The maximum cable length, and maximum nodes reliably driven on it (or maximum speed), depends on how strong your controller drives the data line. As you add length and extra loads (inductance and capacitance) to this wire, the voltages on it will take longer to rise and fall, and be more difficult for the nodes to reliably consider a ’1′ or ’0′. I’ve run them with 6+m of cable without incident, but if you run into problems, reducing the data rate should help. If you don’t care about the IDentify feature, you can add a beefy buffer here to drive the data line harder. If driving long strings, you might also want to add decent-sized electrolytic capacitors between the power and ground wires at intervals along the string.
PCB and Parts List (Bill Of Materials)
This file contains a parts list for both DIP/breadboard and tiny surface-mount versions. Also included is an EAGLE schematic and Gerber files for a miniaturized, wearable board using surface-mount components. These data (schematics, BOM and Gerbers) are released into the public domain.
A picture of the finished SMT boards (panel) is shown below. With a jumbo 10mm RGB LED, the board is almost completely concealed behind the LED and only the sewable connections stick out.
Programming the chips
To write the firmware to these chips requires access to a PIC programmer. The official ones made by Microchip Inc. are quite expensive; fortunately there are many clones out there that work just as well, and some open-source designs you can build yourself. Just make sure that the programmer supports the PIC10 devices; some very simple/cheap designs (e.g. direct to PC serial port) may be designed only for “low voltage program” devices and won’t generate the +13V or so necessary to program this chip. The DIP variants can be programmed in or out-of-circuit; for the SMT variants, you will probably need to solder them to your board (with an appropriate pin header / etc for the programming lines), program the chip, and THEN add the LED (since it shares some of the programming pins and will interfere). For the ready-made SMT circuit board above, the following drawing indicates the pinout of the programming header on the edge of the board. For this, I soldered the wires from the programmer to the “wrong” side of a 5-pin 1.25mm connector (such as Molex 53047-05), then just press the other end into the PCB during program.
Command packet format: (forgive the horrible ASCII art)
_____- - - -. . . 16 data bits . . .______
The bus idles low.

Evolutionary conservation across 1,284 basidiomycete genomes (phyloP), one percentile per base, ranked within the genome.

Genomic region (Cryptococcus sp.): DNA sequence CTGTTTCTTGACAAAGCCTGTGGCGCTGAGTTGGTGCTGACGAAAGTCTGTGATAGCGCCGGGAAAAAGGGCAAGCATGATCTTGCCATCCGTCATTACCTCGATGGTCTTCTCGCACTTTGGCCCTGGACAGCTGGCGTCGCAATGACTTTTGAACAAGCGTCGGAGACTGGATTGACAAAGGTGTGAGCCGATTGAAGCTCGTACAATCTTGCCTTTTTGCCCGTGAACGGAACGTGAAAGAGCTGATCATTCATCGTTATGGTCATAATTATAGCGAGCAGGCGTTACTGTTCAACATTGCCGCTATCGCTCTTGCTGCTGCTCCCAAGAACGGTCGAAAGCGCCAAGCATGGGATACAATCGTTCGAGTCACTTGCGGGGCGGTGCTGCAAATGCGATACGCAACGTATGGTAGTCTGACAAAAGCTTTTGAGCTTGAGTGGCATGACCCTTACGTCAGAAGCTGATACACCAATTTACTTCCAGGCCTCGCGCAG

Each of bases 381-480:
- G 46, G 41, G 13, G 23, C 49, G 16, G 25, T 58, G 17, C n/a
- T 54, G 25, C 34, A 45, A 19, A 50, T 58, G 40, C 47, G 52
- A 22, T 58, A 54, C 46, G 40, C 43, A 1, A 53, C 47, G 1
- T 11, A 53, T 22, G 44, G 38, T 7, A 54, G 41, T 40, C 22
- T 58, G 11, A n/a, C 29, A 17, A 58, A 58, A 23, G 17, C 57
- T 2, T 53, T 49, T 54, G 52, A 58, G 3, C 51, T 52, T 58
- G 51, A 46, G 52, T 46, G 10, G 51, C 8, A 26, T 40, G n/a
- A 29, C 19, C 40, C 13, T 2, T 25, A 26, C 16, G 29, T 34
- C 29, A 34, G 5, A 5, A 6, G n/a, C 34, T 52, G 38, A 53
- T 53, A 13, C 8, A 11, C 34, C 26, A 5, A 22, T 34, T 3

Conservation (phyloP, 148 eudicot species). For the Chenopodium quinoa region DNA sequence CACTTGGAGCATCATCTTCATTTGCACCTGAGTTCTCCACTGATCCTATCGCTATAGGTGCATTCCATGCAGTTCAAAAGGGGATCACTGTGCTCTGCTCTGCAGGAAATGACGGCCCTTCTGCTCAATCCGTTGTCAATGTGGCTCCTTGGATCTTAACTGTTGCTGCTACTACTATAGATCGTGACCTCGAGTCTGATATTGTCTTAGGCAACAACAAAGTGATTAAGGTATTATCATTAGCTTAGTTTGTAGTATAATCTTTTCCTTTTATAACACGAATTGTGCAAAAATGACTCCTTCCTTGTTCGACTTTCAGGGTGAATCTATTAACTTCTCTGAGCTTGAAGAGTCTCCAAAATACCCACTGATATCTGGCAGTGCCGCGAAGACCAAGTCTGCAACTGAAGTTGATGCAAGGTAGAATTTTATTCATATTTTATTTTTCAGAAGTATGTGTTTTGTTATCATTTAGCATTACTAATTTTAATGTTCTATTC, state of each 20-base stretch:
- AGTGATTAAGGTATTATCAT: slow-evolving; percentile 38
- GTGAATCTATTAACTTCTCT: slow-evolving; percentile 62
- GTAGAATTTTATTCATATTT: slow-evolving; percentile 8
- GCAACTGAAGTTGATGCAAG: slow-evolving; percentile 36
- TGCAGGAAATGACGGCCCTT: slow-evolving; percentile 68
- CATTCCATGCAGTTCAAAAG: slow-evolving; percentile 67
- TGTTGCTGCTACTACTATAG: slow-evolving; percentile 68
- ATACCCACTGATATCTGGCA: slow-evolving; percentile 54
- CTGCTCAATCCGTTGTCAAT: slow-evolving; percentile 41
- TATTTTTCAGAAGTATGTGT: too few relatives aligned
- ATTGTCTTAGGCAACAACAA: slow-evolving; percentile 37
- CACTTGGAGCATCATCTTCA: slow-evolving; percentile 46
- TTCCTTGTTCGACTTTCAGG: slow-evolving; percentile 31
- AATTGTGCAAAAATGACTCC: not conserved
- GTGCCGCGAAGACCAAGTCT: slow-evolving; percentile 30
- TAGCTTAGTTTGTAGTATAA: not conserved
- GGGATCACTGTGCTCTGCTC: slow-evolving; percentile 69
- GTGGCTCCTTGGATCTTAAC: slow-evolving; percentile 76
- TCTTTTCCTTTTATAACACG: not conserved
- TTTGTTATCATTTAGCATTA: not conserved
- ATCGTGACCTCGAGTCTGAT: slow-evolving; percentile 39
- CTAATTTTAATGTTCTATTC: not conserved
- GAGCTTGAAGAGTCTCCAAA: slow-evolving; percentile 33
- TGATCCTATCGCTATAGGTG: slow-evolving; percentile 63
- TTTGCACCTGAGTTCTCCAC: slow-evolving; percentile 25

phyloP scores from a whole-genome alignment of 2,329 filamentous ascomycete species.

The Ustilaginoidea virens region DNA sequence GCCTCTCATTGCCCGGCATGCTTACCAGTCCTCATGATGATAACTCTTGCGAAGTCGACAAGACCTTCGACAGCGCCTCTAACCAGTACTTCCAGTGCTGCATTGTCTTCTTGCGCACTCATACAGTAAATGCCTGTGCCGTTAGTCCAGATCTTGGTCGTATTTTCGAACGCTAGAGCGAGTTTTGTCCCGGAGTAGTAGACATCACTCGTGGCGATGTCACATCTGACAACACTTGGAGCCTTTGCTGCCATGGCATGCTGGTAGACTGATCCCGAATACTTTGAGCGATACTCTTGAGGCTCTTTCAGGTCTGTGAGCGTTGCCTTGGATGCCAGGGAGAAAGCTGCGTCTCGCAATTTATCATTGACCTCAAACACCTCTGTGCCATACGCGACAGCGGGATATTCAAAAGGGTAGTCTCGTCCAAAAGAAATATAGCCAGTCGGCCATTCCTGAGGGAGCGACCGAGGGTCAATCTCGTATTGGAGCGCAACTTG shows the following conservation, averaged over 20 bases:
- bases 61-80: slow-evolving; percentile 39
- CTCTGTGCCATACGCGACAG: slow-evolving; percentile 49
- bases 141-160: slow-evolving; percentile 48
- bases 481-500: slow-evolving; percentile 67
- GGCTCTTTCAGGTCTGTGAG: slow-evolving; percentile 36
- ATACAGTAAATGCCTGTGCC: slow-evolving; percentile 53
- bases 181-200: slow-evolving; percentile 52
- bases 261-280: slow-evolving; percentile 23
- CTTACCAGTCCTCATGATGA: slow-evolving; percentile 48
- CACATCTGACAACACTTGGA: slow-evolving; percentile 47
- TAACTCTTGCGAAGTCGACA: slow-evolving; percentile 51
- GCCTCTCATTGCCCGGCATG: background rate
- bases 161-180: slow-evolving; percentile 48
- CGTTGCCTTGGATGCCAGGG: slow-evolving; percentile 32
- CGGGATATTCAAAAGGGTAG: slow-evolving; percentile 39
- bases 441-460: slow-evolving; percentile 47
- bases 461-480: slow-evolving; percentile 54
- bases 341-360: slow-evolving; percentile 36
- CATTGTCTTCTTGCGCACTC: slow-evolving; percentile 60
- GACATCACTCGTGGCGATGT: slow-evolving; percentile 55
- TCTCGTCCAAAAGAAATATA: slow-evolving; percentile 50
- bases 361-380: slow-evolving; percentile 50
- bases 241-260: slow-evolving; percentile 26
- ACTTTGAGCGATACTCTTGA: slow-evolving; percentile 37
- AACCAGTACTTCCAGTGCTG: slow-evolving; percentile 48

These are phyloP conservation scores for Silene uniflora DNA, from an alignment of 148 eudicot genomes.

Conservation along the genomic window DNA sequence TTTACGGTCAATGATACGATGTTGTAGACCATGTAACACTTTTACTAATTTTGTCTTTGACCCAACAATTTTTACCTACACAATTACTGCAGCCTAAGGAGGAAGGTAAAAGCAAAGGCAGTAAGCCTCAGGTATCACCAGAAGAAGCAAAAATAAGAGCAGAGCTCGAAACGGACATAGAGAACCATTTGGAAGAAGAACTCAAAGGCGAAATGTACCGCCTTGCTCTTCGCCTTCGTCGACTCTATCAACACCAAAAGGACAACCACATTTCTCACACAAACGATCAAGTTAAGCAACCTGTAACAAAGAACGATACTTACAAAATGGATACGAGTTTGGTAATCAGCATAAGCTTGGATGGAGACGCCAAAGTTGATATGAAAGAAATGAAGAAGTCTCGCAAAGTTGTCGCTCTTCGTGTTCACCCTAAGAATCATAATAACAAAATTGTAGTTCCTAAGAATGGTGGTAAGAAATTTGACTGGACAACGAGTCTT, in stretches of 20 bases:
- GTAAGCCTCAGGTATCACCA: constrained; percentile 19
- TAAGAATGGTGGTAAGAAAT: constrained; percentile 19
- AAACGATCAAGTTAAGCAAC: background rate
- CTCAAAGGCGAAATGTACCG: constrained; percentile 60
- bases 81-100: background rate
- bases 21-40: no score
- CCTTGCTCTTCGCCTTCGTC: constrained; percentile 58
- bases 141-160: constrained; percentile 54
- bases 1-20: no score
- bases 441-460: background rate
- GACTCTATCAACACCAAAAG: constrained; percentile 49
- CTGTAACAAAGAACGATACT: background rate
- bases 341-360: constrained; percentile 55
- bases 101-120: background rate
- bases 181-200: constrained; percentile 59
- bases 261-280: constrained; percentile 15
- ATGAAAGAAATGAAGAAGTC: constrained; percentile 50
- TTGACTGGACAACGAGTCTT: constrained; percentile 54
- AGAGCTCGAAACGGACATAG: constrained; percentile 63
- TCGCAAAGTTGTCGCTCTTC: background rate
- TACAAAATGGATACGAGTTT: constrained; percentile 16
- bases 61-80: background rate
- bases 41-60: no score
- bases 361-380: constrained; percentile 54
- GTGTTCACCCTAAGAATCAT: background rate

Start condition: Bus goes HIGH and stays high for longer than the longest possible loop run (min. ~ 17uS), so that all devices are guaranteed to catch it.
Data bits consist of a low period (low half) followed by a high period (high half). A 1 is denoted by making the LOW half longer than the HIGH half, and a 0 by making the HIGH half longer. Ideally, all bits should total the same length, but since the low half sets the baud rate on a bit-per-bit basis, this is not required. However, any half should be a minimum 18 device clocks (18/1MHz=18uS) for most accurate timing, and should not exceed 255 device clocks (255uS).
Stop condition: Give some time for the cmd to be processed before sending a new one (bus idles low). If you’re in a hurry, this time depends on the specific cmd. Otherwise, you can just wait about 90uS (time for the longest 1-way cmd, activate_deferred, to complete) and not worry about it. (*See special timing notes for Identify cmd.) This is the preferred approach, but you could also just make the START condition longer.
Address BYTE format:
where AAAAAAAA is an 8-bit device address (or group address). Address 0 is the broadcast address. Since the ‘Group Address’ cmd only supports addresses up to 64 (0×40), I recommend a handful of low addresses (0×01 ~ 0x0F) be set asdie for group addresses if you plan to use this feature.
Cmd BYTE format:
E: Extended Command flag. If ’1′, decode remaining bits as Extended Cmd as described under Extended Commands. Otherwise,
RGB: Which color(s) cmd applies to (set ’1′ for each color this intensity applies to)
IIII: Set intensity (0 ~ 8)
11xxxxxx : Set Group Addr to value xxxxxx
10XXyyyy : Poke "Virtual reg" XX with contents yyyy (see below), where XX is the address of a virtual 4-bit reg and yyyy is the value to poke.
Vreg 00: Flags [x identify activate_deferred power_save]
Vreg 01: Defer buf R
Vreg 02: Defer buf G
Vreg 03: Defer buf B